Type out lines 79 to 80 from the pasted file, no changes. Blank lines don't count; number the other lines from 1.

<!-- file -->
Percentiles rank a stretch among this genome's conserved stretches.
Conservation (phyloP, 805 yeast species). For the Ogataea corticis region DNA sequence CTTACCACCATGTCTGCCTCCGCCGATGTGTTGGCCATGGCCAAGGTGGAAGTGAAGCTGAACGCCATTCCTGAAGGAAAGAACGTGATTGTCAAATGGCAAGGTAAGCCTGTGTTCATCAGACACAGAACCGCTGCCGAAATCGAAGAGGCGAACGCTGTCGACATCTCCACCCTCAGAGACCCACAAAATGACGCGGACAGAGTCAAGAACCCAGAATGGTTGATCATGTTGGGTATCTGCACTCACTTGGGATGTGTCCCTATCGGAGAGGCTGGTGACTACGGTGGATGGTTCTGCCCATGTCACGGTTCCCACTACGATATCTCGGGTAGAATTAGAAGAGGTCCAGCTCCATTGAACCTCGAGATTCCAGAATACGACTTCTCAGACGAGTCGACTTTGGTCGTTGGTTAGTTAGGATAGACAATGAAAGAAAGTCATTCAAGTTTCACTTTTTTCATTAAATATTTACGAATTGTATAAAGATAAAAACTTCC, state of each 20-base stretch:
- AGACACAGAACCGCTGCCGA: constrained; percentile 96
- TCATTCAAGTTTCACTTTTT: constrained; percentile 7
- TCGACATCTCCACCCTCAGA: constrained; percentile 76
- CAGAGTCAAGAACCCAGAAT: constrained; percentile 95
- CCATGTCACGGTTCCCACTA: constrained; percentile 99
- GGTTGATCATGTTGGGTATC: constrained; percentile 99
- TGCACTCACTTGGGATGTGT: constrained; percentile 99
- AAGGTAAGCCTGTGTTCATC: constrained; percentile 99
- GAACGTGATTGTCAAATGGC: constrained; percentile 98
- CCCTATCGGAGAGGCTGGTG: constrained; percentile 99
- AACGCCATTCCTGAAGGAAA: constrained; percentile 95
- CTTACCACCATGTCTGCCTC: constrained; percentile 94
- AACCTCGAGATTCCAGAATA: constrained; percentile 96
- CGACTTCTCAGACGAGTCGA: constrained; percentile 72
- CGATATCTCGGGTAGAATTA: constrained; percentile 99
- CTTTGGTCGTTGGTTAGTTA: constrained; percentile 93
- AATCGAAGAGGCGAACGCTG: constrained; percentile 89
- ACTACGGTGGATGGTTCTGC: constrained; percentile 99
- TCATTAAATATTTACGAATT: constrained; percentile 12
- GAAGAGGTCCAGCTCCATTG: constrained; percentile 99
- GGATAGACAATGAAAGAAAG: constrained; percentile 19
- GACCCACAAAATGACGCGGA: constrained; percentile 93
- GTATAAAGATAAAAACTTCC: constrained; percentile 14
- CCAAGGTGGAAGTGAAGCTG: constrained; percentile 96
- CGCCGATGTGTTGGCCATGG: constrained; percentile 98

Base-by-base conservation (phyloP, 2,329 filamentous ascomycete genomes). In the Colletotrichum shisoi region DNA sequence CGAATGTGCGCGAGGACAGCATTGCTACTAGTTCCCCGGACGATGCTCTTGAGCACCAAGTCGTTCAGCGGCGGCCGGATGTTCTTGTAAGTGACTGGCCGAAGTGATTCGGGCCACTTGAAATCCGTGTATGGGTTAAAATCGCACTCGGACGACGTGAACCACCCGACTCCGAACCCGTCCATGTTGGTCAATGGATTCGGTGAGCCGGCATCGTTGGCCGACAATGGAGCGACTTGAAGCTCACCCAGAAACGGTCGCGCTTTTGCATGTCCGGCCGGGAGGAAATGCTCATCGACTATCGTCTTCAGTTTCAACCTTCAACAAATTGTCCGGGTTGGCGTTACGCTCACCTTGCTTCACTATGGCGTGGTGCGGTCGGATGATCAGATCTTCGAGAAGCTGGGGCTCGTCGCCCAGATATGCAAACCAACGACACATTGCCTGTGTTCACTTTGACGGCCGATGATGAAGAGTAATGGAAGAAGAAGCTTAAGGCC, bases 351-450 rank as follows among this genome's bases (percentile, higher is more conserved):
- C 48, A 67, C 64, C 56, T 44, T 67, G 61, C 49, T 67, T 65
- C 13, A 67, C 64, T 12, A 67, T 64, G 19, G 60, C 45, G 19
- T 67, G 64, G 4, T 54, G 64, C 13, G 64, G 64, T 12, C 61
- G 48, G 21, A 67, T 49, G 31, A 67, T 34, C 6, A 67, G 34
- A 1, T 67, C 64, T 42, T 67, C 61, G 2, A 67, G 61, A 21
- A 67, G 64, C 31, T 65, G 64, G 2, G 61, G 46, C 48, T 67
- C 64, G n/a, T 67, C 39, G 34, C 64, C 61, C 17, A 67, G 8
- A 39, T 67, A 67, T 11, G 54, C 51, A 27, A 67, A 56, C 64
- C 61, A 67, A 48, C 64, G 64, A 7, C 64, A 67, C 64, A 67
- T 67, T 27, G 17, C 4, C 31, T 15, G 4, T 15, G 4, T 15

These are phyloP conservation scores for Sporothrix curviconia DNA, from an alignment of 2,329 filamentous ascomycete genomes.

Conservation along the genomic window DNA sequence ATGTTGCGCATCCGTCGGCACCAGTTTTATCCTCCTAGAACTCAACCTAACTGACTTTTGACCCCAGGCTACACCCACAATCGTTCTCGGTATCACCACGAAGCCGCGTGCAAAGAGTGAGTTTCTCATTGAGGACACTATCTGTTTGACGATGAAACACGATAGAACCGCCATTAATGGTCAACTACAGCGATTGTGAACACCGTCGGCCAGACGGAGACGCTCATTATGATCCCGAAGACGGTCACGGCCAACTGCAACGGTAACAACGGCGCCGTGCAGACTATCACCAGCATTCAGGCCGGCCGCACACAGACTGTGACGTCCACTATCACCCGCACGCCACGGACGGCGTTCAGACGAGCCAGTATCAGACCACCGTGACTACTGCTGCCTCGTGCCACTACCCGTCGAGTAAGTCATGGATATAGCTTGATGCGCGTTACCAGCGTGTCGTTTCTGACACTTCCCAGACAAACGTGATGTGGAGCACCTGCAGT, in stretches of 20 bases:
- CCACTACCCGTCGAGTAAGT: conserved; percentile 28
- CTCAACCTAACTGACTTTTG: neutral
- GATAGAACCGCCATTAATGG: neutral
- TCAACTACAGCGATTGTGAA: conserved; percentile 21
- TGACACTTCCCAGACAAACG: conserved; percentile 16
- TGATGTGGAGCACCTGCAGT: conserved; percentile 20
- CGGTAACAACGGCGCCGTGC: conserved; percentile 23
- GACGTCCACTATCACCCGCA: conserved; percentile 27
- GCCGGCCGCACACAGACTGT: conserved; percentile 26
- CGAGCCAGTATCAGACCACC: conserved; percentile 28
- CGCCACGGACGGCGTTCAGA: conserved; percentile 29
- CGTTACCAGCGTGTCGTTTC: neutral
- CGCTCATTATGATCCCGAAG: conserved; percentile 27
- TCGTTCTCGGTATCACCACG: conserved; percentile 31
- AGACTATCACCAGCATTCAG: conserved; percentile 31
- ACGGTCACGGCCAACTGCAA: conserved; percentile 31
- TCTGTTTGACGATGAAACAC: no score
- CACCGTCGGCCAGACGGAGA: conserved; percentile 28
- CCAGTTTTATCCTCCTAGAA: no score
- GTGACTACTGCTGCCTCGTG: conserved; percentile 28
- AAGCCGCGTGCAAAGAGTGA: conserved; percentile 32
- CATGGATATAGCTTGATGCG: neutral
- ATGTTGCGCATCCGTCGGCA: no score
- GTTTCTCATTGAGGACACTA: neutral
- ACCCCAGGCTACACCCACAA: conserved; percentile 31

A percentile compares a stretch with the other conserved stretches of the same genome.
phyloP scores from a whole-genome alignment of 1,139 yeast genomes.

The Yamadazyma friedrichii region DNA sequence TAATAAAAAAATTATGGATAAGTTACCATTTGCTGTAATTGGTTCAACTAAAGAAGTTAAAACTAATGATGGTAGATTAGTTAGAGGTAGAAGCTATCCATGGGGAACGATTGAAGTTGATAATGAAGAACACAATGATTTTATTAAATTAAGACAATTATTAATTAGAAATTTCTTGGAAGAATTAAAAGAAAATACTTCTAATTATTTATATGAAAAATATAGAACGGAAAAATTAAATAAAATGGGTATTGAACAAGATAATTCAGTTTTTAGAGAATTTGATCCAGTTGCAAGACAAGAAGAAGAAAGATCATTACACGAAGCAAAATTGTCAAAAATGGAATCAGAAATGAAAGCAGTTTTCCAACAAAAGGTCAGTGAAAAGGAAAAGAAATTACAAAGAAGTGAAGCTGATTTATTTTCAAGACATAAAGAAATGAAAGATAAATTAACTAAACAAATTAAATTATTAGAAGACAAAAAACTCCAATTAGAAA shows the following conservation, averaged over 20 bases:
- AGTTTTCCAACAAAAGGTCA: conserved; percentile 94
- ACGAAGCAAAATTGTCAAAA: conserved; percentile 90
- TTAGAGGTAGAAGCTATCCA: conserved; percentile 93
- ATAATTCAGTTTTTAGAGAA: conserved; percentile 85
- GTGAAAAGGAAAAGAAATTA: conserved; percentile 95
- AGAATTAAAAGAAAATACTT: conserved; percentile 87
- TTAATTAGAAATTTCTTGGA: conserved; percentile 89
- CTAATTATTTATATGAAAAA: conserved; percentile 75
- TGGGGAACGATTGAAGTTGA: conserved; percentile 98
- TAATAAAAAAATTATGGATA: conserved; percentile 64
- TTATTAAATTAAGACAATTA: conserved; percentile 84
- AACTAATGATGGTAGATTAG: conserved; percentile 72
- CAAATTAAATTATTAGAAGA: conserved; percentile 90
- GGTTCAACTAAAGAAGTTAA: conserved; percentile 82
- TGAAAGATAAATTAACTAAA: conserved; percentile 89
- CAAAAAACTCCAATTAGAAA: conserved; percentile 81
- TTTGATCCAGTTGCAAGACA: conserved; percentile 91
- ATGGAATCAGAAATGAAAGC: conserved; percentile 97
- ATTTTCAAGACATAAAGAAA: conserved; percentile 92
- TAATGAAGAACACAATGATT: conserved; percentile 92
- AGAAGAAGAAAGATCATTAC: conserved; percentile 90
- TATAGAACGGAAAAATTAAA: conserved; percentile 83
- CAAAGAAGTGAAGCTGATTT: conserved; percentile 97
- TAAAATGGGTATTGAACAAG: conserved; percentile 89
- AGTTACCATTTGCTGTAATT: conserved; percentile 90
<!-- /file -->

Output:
- TTATTAAATTAAGACAATTA: conserved; percentile 84
- AACTAATGATGGTAGATTAG: conserved; percentile 72